LONDON — The expected nomination of Janet Yellen to be the next chairman of the Federal Reserve helped shore up markets Wednesday, despite ongoing concerns over a possible U.S. default.
Yellen, currently Ben Bernanke's number 2, is thought to be a safe pair of hands and considered a supporter of the Fed's monetary stimulus. President Barack Obama is expected to make the nomination official later Wednesday. Yellen will have to face Congressional hearings before she can take up the post when Bernanke's term ends at the end of January.
Investors have viewed the expected appointment through the prism of the Fed's monetary stimulus. One of the big debates in financial markets this year has centered on when the Fed will start reducing — or "tapering" — its stimulus. Currently, it is buying $85 billion a month of financial assets in an effort to shore up the U.S. economic recovery. The money has found its way into markets, supporting stocks.
"Yellen is a well-known dove in terms of her stance on monetary policy and has been a strong supporter of Bernanke's accommodative policies," said Neil MacKinnon, global macro strategist at VTB Capital.
In Europe, the FTSE 100 index of leading British shares was down 0.2 percent at 6,354 while Germany's DAX was flat at 8,556. The CAC-40 in France was up 0.3 percent at 4,146.
In the U.S., the Dow Jones industrial average was up 0.1 percent at 14,790 while the broader S&P 500 index was steady at 1,656.
One reason why Fed policymakers did not begin tapering at their last policy meeting last month is thought to have been concern over whether the different arms of the U.S. government could agree on a budget and the raising of the debt ceiling. Minutes to the meeting, due to be released later Wednesday, will provide clearer guidance on their surprise decision not to taper.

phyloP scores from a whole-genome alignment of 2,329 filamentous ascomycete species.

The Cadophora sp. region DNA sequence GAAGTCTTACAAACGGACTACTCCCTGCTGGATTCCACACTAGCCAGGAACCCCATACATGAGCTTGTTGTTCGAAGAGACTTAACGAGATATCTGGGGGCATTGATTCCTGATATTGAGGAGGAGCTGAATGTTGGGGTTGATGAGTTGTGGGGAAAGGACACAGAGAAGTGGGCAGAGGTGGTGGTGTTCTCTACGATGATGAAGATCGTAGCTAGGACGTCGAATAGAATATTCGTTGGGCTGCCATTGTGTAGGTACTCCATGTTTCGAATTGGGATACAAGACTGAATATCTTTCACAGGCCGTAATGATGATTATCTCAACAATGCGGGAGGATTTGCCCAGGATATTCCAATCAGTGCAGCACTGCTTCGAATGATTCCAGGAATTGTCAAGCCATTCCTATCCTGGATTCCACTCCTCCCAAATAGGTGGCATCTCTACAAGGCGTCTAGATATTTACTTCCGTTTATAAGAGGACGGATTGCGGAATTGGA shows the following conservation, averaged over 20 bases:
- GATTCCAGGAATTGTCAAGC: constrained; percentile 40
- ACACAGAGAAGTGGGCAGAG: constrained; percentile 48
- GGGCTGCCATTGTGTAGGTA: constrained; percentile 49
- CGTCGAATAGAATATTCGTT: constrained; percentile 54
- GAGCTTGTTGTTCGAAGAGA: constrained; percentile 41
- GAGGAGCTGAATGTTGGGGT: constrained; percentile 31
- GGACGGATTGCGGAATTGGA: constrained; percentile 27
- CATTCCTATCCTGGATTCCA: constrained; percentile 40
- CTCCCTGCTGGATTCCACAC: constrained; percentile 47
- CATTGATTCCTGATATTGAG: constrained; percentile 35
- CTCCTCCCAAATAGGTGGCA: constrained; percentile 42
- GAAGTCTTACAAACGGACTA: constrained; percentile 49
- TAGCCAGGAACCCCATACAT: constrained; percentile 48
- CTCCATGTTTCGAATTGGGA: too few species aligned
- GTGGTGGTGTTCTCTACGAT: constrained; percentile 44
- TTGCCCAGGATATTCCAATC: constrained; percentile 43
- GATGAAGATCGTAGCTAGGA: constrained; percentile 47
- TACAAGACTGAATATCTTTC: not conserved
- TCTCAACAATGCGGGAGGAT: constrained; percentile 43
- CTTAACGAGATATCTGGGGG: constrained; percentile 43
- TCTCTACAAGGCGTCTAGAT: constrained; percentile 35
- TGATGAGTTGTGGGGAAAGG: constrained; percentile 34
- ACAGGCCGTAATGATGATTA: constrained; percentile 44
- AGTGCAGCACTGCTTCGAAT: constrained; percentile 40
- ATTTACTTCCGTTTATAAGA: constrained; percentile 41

Any concerns appear to have been well-founded, given that the partial shutdown of the U.S. government has entered its ninth day and the debt ceiling deadline of Oct. 17 nears. A failure to increase the so-called debt ceiling would raise the possibility of a U.S. debt default, which has the potential to seriously roil global markets.
"With negotiations, or a lack for that matter, expected to continue for a week or so yet, I don't think it will be long before risk aversion returns and markets are once again grinding lower," said Craig Erlam, market analyst at Alpari.
Despite those concerns, the dollar has garnered some support following a disappointing run in recent trading sessions. The euro was down 0.7 percent at $1.3511 while the dollar rose 0.4 percent to 97.28 yen.
"While the market is starting to digest the prospect of more policy accommodation from the Fed, there is simultaneously plenty of anticipation that as the U.S. debt ceiling deadline nears that the dollar will prove itself to be a store of value," said Jane Foley, an analyst at Rabobank International.
Earlier in Asia, the mood was fairly solid amid the Yellen speculation. Japan's Nikkei rose 1 percent to close at 14,037.84 but Hong Kong's Hang Seng index fell 0.6 percent to 23,033.97. South Korea's Kospi was closed for a holiday.